Mooney, Gerry and Hancock, Lynn
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|DOI (Digital Object Identifier) Link:||http://dx.doi.org/10.1080/09627251.2011.550156|
|Google Scholar:||Look up in Google Scholar|
According to the old adage, ‘the devil makes work for idle hands’! For many, the connections between poverty and crime are a matter of common sense; little scrutiny is required. Our concern is to look at how common sense understandings are re-made and to challenge some common misconceptions about poverty and crime.
We have used the word ‘myth’ in our title, but we are not referring to simple falsehoods about poverty and crime – although de-bunking these is important. Rather, we wish to apply Flood’s (2002) discussion of ‘political myths’ in this context. As Flood (2002) puts it: ‘a political myth can be said to exist when accounts of a more or less common sequence of events, involving more or less the same principal actors, subject to more or less the same overall interpretation and implied meaning, circulate within a social group’. We are concerned with how political myths are circulated, the authority and the pervasiveness of the messages, and the functions of these myths.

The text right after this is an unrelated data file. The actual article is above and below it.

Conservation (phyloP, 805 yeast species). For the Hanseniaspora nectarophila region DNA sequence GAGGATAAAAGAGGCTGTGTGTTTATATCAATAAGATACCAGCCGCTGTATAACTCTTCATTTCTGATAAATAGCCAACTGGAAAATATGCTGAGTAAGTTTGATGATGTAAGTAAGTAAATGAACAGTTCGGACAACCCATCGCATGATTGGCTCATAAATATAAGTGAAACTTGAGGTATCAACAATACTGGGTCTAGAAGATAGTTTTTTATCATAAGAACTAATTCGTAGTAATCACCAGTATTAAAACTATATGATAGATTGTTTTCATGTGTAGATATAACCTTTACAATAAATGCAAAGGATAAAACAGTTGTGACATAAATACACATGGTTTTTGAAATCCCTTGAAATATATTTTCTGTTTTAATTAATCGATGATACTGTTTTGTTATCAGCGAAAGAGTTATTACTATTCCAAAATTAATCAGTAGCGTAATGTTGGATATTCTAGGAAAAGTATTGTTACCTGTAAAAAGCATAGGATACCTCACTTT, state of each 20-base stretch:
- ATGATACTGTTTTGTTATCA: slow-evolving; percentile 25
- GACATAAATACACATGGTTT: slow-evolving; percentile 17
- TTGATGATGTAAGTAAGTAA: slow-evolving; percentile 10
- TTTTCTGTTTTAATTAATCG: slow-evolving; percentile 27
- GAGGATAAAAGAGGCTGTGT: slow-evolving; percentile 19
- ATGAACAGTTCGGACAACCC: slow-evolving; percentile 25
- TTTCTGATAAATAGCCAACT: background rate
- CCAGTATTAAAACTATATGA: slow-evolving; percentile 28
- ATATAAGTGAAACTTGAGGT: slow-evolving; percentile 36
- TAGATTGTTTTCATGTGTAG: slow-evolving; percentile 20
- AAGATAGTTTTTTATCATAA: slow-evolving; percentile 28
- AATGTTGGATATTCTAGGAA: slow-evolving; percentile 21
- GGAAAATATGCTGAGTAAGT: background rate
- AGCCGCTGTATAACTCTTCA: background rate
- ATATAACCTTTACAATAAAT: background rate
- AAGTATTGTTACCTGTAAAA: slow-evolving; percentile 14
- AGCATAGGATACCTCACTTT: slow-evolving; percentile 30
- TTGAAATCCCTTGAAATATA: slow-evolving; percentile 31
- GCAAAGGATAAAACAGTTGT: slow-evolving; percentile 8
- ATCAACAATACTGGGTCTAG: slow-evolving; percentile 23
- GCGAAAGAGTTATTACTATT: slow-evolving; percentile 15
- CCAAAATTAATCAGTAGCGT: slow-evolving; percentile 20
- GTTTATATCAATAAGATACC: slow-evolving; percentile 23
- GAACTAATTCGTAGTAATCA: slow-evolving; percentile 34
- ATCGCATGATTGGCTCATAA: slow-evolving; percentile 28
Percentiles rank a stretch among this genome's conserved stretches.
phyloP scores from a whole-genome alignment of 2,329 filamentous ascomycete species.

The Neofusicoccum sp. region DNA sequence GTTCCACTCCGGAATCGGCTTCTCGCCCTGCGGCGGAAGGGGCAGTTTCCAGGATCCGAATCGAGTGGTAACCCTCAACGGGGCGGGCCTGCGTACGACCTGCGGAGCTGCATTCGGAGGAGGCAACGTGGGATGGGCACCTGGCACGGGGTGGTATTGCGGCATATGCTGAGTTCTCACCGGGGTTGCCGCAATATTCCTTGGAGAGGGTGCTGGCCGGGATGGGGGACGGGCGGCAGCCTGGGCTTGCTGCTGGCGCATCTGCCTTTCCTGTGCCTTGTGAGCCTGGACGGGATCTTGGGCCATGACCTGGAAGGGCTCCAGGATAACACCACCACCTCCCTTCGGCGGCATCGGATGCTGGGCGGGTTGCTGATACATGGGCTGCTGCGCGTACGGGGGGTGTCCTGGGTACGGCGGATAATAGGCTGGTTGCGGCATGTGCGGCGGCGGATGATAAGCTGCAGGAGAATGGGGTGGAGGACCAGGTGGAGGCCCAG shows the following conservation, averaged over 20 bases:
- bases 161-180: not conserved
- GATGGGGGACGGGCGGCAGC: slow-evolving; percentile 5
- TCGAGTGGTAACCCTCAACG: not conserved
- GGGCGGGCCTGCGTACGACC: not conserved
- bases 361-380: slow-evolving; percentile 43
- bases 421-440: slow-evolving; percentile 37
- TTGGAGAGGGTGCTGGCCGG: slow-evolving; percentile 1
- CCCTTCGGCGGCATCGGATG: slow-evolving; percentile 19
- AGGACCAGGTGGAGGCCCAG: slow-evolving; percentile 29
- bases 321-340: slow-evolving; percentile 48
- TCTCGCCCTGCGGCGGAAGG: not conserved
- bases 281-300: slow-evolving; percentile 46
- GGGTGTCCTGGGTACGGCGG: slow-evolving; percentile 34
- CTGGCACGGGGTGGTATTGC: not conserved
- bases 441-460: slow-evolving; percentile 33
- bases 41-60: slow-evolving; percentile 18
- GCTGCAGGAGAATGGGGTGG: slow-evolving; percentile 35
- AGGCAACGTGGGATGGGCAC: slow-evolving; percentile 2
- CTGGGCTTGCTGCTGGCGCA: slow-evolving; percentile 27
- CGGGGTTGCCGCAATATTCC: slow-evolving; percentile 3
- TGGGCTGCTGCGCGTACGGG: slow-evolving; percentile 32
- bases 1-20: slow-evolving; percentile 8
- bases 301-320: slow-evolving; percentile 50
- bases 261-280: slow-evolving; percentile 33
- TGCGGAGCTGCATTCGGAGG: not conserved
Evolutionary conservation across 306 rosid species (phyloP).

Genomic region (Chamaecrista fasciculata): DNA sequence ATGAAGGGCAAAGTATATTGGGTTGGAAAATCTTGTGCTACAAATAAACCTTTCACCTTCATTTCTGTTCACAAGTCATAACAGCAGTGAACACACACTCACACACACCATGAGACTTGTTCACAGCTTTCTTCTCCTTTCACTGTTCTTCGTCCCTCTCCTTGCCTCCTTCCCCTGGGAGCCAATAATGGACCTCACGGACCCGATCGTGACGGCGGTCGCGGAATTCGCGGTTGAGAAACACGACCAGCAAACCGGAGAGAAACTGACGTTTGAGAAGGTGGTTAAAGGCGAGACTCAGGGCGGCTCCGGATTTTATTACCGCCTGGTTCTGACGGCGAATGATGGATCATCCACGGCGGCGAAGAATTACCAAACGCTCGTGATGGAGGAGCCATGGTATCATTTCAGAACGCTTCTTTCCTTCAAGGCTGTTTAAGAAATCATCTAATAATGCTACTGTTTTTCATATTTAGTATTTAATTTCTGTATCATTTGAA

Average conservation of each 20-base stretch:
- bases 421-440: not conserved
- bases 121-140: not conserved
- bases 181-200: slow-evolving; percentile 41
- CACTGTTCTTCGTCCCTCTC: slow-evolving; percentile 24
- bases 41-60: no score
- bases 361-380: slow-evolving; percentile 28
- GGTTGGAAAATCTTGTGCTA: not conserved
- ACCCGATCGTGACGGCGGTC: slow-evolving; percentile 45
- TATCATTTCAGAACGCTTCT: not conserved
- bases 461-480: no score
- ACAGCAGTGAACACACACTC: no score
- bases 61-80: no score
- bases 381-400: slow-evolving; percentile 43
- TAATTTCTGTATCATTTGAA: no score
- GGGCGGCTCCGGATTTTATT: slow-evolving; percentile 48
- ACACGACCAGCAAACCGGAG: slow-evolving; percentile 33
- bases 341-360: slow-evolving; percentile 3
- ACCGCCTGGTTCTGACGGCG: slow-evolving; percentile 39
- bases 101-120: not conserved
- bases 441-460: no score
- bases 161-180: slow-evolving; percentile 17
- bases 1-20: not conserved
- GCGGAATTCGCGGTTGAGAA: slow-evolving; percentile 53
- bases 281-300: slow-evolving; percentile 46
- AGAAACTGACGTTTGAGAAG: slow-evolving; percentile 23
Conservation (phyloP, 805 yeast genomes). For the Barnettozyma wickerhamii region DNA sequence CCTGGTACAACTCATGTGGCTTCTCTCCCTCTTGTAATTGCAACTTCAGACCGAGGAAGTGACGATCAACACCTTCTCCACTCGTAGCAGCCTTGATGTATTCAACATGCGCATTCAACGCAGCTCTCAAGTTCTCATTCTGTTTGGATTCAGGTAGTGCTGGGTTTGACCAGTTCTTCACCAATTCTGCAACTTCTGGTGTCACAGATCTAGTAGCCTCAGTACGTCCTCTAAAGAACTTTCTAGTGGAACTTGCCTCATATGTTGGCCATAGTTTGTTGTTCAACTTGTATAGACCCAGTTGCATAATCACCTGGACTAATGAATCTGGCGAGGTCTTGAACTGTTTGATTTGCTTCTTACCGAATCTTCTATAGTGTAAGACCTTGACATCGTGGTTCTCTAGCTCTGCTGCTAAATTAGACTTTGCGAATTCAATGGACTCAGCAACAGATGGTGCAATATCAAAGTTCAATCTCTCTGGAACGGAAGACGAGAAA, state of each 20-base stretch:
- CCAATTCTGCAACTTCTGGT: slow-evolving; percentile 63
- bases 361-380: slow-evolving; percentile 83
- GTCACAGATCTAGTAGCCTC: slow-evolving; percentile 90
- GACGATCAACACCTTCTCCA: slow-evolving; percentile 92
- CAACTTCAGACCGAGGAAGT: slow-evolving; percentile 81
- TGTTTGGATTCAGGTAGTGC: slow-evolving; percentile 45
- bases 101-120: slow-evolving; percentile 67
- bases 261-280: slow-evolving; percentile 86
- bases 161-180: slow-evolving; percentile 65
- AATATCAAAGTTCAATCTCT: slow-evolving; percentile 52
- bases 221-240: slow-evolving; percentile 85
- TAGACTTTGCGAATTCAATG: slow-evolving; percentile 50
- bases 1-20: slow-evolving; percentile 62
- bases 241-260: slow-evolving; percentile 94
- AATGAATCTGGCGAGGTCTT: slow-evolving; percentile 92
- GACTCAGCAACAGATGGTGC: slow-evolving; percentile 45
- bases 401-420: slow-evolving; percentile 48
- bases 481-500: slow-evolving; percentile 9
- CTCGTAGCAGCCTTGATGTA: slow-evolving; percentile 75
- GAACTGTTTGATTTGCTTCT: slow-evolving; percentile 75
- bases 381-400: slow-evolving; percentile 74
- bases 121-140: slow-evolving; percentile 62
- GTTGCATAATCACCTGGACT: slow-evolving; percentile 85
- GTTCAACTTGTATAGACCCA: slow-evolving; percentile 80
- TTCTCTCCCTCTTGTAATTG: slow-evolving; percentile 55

|Item Type:||Journal Article|
|Copyright Holders:||2011 Centre for Crime and Justice Studies|
|Academic Unit/Department:||Social Sciences > Social Policy and Criminology|
|Interdisciplinary Research Centre:||International Centre for Comparative Criminological Research (ICCCR)
OpenSpace Research Centre (OSRC)
|Depositing User:||Gerry Mooney|
|Date Deposited:||10 Oct 2011 08:31|
|Last Modified:||26 Oct 2012 04:43|
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